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Manage long exposure with CMOS sensors
A cost-saving solution from iDS

Capturing an image in low light conditions usually means working with high gain in order to obtain sufficient detail from the image. The trade-off is that using high gain causes more image noise (see Fig. 1) which, in turn, produces a lower quality image. CMOS sensors which offer a long exposure are a cost-saving alternative to CCD sensors
and can be used a wide range of application areas.

The solution to capturing in low light is to use long exposure which allows the taking of high-quality images with low noise even when lighting conditions are poor. (See Fig 2)

An exposure of several seconds is referred to as long exposure. Some iDS uEye models with CMOS sensors allow a long exposure, for example up to 10 seconds offering
an interesting and cost-saving alternative to CCD sensors

 
Fig. 1 Capture without long exposure   Fig. 2 Capture with long exposure at 1 Lux with 10 seconds and double gain

Capturing with long exposure using uEye
Rather than operating in free mode, trigger mode should be used with single shots.
A software trigger can be fired in uEye Cockpit using the button in the tool bar. As well, the timeout must be adjusted for long exposure to avoid wrong messages by setting the timeout trigger via the “Properties” dialogue in uEye Cockpit. (See Fig. 3).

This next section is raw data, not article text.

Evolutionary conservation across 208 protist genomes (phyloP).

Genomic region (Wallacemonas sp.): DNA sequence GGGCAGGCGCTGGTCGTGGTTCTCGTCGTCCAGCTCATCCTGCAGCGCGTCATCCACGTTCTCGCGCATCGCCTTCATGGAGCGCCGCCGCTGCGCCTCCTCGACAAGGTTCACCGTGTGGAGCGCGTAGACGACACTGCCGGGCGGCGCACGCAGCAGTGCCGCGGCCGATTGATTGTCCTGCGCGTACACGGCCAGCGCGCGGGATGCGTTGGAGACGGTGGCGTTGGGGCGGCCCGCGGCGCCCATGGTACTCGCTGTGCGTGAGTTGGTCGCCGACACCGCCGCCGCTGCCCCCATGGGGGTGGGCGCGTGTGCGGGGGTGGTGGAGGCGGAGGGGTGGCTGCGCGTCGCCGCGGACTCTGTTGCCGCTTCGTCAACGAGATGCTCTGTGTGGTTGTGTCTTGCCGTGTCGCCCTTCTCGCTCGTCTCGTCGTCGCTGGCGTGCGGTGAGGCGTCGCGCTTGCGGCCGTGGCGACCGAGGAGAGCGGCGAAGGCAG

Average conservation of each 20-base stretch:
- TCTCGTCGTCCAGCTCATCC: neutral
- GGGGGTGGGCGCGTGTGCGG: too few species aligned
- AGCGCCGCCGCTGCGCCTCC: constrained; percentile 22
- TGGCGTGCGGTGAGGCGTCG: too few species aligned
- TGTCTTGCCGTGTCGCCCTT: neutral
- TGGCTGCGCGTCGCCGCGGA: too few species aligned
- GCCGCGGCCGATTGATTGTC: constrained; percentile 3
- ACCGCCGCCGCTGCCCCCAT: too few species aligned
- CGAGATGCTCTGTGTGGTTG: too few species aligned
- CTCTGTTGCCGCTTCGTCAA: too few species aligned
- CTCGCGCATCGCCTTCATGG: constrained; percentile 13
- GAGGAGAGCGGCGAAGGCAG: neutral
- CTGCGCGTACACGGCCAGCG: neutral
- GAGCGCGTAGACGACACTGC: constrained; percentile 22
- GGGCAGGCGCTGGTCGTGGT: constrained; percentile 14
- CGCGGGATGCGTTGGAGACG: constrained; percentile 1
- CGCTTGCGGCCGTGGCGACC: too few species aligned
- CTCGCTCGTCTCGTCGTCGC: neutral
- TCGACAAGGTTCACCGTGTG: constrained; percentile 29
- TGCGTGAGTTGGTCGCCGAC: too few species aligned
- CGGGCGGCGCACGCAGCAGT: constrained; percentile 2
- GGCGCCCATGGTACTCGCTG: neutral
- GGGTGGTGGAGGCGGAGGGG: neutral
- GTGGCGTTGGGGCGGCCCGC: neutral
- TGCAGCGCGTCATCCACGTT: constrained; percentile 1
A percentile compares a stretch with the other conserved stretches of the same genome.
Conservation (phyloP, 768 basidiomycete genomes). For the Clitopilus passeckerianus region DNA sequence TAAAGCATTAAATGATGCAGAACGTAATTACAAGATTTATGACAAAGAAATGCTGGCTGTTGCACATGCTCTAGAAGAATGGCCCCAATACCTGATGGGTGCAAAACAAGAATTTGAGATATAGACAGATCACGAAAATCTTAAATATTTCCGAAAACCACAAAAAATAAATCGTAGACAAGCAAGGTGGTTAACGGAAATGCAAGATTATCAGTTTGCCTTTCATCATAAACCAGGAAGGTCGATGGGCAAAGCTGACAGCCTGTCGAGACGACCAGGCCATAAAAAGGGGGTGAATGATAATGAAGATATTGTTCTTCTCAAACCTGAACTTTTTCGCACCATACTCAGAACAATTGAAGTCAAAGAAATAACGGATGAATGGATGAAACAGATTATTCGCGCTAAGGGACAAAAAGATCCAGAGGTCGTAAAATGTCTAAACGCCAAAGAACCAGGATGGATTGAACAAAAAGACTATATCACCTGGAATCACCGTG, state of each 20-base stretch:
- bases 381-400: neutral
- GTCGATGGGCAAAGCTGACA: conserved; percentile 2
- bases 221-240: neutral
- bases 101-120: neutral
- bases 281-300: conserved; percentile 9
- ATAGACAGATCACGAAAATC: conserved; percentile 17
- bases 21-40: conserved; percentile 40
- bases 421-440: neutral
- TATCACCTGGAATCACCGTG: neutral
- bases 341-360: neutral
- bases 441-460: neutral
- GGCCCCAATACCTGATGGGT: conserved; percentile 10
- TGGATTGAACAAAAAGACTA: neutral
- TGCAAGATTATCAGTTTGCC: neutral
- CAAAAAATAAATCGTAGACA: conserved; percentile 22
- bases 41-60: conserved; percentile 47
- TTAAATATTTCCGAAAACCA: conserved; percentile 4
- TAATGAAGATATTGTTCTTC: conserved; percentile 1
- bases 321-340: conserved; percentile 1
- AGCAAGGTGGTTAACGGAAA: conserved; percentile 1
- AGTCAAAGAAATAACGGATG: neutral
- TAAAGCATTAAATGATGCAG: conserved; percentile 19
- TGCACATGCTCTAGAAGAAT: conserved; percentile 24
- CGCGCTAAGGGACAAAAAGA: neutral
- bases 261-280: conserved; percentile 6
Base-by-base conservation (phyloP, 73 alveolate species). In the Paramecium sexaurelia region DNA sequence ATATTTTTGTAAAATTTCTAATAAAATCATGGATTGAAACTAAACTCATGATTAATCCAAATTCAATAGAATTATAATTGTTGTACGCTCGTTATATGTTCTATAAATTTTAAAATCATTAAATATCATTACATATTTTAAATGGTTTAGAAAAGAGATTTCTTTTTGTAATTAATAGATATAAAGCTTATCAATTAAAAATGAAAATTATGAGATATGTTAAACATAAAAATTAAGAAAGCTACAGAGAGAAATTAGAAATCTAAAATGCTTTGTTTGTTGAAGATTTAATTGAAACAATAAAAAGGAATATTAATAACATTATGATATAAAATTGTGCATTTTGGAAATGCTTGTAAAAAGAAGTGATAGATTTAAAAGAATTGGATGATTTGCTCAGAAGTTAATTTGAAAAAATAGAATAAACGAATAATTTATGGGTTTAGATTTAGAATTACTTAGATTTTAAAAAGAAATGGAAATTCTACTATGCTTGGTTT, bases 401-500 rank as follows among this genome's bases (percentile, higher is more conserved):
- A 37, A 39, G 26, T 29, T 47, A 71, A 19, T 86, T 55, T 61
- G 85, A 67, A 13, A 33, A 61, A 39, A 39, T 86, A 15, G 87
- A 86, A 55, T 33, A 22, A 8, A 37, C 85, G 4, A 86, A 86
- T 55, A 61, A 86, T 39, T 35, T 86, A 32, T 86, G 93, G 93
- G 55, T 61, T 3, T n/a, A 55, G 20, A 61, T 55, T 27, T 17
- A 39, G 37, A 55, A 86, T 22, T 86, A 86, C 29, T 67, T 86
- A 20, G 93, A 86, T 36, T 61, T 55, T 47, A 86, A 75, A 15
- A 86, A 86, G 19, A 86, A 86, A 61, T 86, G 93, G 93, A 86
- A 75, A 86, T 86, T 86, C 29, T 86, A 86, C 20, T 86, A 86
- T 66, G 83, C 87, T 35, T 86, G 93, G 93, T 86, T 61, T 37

Use of the rolling shutter mode is also recommended if this mode is supported by the camera. The rolling shutter mode is activated in the "Shutter" tab in uEye Cockpit.

 
Fig. 3 Increasing the timeout in uEye Cockpit   Fig. 4 Activating the rolling shutter mode in uEye Cockpit

The pixel clock (see Fig. 5) now needs to be set at minimum value (1) in the “Camera” tab and the “Long-term” option (2) activated the result being that the largest possible exposure time increases to the maximum long exposure time (3), in this example up to 10 seconds. This method can also be used for cameras that do not support long exposure by setting the pixel clock and frame rate to the minimum values to achieve the maximum exposure value).

 
Application areas

The long exposure is ideal for all applications where capture is conducted under low-light conditions.

Due to the extended exposure time it is not necessary to increase the gain and so avoiding excessive image noise.

Long exposure is of particular use in:






Microscopy
Fluorescence analysis
Medical technology
Quality assurance
Mechanical engineering
Astronomy
 
uEye camera models that support long exposure
USB 2.0
USB 3.0 GigE
UI-1250LE UI-3250CP UI-5250CP
UI-1251LE UI-3250LE UI-5251LE
UI-1252LE UI-3251LE UI-5252LE
UI-1250ML UI-3252LE UI-5254LE
UI-1250SE UI-3250ML UI-5250RE
    UI-5250RE PoE
    UI-5250SE
Fig. 5 Configuring long exposure in uEye Cockpit  

Acknowledgement: The above is an adaptation of an article published by iDS


 


 

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